Reasearch Awards nomination

Email updates

Keep up to date with the latest news and content from Critical Care and BioMed Central.

Open Access Highly Accessed Research

One size does not fit all in severe infection: obesity alters outcome, susceptibility, treatment, and inflammatory response

Petch Wacharasint, John H Boyd, James A Russell and Keith R Walley*

Author Affiliations

University of British Columbia, Critical Care Research Laboratories, Institute for Heart + Lung Health, St. Paul's Hospital, 1081 Burrard Street, Vancouver, BC, Canada V6Z 1Y6

For all author emails, please log on.

Critical Care 2013, 17:R122  doi:10.1186/cc12794

Published: 20 June 2013

Abstract

Introduction

Obesity is an increasingly common comorbidity in critically ill patients. Whether obesity alters sepsis outcome, susceptibility, treatment, and response is not completely understood.

Methods

We conducted a retrospective analysis comparing three group of septic shock patients based on the intervals of actual body mass index (BMI) in patients enrolled in the VASST (Vasopressin and Septic Shock Trial) cohort. Primary outcome measurement was 28-day mortality. We tested for differences in patterns of infection by comparing the primary site of infection and organism. We also compared the treatments (fluids and vasopressors) and inflammatory response, measuring adipose tissue-related cytokine concentrations (interleukin [IL]-6, monocyte chemotactic protein [MCP]-1, tumor necrosis factor [TNF]-α, and resistin) in plasma in a subset of 382 patients. Of the 778 patients in VASST, 730 patients who had body weight and height measurements were analyzed. Patients with BMI <25 kg/m2 (n = 276) were grouped as a reference and compared to 'overweight' (25< BMI <30 kg/m2, n = 209) and 'obese' (BMI

    >
30 kg/m2, n = 245) patients.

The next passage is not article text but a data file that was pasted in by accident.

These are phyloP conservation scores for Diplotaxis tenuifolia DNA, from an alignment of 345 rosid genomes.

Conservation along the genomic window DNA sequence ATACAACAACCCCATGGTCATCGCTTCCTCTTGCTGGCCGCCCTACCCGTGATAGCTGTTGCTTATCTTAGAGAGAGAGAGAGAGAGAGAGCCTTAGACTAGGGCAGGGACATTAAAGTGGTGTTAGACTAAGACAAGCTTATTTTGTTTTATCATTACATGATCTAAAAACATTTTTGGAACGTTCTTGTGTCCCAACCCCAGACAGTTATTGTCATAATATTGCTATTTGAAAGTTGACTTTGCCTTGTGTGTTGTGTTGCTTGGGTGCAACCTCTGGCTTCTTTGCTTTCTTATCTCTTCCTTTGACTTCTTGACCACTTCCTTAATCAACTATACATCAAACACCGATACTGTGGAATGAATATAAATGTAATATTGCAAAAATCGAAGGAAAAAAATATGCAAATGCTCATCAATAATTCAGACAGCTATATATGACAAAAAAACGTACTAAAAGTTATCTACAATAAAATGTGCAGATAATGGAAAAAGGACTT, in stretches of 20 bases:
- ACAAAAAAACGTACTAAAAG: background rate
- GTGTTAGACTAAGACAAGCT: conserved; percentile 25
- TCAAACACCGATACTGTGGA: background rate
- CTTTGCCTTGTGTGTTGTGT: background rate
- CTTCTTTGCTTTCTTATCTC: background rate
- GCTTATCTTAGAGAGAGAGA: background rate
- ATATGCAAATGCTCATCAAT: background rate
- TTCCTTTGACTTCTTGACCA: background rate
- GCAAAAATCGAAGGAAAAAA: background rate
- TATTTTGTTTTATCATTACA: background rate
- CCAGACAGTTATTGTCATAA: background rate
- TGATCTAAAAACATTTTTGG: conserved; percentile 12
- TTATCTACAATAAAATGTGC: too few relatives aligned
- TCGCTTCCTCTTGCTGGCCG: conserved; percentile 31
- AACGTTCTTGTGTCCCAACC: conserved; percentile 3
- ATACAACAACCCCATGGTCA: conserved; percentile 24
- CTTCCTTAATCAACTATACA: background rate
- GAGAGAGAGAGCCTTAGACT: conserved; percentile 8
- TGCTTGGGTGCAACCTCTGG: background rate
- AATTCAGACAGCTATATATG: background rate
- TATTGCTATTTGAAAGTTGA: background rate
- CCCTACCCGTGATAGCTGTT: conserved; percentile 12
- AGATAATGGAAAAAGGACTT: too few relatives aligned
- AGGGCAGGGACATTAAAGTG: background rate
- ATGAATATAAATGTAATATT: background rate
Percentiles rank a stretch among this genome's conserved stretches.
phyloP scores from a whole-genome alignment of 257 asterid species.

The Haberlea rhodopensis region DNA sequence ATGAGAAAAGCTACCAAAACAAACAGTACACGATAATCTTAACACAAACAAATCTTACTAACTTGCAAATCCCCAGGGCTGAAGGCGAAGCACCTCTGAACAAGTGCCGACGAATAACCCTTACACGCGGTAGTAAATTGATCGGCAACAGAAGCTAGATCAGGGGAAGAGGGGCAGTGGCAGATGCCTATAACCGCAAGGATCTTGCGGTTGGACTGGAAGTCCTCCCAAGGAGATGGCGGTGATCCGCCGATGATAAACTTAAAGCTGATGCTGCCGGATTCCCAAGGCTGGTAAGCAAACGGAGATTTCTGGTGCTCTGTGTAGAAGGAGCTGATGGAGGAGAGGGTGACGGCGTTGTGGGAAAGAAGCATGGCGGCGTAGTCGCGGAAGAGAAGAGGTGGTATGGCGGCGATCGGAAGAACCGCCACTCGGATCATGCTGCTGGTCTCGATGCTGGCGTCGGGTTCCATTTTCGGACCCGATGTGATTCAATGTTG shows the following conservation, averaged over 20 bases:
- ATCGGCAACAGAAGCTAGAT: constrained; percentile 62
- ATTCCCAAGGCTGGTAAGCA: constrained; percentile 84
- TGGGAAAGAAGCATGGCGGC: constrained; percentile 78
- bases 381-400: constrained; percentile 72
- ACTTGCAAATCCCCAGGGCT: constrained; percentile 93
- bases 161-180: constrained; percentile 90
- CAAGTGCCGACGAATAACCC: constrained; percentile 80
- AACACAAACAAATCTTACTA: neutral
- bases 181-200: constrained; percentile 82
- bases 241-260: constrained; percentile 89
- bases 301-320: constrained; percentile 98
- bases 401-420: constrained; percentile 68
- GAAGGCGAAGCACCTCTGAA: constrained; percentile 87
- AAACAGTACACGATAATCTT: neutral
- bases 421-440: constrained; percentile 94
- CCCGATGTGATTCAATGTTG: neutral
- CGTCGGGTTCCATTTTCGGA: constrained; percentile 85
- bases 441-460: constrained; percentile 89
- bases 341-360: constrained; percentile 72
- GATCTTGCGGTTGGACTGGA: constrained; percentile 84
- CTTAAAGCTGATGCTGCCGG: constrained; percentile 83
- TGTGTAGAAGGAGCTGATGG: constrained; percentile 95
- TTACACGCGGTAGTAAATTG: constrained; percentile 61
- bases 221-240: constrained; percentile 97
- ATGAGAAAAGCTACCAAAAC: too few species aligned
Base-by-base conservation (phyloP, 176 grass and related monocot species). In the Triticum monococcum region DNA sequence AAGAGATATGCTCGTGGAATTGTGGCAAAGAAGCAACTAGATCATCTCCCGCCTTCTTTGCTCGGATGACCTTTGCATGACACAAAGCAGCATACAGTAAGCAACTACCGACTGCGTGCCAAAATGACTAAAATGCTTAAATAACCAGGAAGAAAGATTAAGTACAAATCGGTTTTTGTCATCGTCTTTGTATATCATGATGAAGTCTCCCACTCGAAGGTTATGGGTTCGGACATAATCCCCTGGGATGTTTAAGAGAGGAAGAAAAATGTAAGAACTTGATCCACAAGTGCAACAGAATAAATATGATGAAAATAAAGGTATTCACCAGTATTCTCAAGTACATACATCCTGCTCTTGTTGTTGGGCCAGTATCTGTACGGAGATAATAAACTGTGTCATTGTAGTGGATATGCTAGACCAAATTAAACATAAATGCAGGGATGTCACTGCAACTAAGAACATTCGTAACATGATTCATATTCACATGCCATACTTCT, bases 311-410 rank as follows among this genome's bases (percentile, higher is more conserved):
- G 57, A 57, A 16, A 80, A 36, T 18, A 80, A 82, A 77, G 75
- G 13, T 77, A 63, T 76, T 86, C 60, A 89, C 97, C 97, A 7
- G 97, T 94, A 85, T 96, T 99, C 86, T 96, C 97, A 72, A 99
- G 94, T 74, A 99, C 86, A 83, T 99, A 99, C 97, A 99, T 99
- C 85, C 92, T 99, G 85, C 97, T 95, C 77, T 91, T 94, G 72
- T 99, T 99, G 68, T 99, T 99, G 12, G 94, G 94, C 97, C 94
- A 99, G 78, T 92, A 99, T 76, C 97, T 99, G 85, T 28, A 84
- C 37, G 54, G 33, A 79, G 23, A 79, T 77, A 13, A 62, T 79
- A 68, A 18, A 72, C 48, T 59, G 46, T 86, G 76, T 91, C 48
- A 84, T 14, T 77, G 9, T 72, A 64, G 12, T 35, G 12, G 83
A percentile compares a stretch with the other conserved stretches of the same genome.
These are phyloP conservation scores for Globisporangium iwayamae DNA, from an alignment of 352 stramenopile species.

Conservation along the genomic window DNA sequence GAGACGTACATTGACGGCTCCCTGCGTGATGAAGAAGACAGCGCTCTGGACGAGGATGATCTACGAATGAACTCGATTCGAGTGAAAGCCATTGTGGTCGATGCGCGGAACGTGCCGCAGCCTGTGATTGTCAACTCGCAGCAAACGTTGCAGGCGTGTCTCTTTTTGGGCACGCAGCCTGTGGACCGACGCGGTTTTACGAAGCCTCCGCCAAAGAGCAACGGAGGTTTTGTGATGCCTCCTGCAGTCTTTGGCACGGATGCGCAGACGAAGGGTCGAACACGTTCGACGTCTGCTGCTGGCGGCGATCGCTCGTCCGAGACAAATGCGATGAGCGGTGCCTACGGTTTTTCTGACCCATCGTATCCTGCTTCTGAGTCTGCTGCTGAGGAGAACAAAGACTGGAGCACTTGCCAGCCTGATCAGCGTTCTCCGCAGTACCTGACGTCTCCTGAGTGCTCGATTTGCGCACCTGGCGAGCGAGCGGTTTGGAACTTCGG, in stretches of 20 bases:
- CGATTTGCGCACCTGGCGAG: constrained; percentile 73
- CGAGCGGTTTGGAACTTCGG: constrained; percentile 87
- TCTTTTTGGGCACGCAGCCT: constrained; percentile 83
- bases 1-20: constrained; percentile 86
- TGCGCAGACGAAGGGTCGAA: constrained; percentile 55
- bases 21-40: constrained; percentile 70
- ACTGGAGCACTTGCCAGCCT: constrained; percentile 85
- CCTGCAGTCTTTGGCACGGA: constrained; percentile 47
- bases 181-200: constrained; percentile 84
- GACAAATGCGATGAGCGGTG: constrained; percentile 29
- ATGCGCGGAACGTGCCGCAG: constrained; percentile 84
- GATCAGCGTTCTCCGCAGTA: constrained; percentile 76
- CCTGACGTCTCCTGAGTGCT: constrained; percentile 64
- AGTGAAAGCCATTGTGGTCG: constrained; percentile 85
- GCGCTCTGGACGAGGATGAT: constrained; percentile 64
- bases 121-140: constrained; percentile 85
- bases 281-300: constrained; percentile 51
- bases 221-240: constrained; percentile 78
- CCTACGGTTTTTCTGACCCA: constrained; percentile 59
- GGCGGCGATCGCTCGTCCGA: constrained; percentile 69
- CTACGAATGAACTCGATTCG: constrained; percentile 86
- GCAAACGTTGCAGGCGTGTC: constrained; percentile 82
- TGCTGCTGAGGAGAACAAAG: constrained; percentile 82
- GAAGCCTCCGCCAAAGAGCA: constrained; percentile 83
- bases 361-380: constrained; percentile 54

Results

Obese patients had the lowest 28-day mortality followed by overweight patients while patients with BMI <25 kg/m2 had the highest mortality (p = 0.02). Compared to the patients with BMI <25 kg/m2, obese and overweight patients also had a different pattern of infection with less lung (obese 35%, overweight 45%, BMI<25 kg/m2 50%, p = 0.003) and fungal infection (obese 8.2%, overweight 11%, and BMI<25 kg/m2 15.6%, p = 0.03). Per kilogram, obese and overweight patients received less fluid during the first four days (p<0.05) and received less norepinephrine (obese 0.14, overweight 0.21, BMI <25 kg/m2 0.26 µg/kg/min, p<0.0001) and vasopressin (obese 0.28, overweight 0.36, BMI <25 kg/m2 0.43 µU/kg/min, p<0.0001) on day 1 compared to patients with BMI <25 kg/m2. Obese and overweight patients also had a lower plasma IL-6 concentration at baseline (obese 106 [IQR 34-686], overweight 190 [IQR 44-2339], BMI <25 kg/m2 235 [IQR 44-1793] pg/mL, p = 0.046).

Conclusions

Overall obesity was associated with improved survival in septic shock and differences in pattern of infection, fluids, and vasopressors. Importantly, the magnitude of inflammatory IL-6 response is muted in the obese.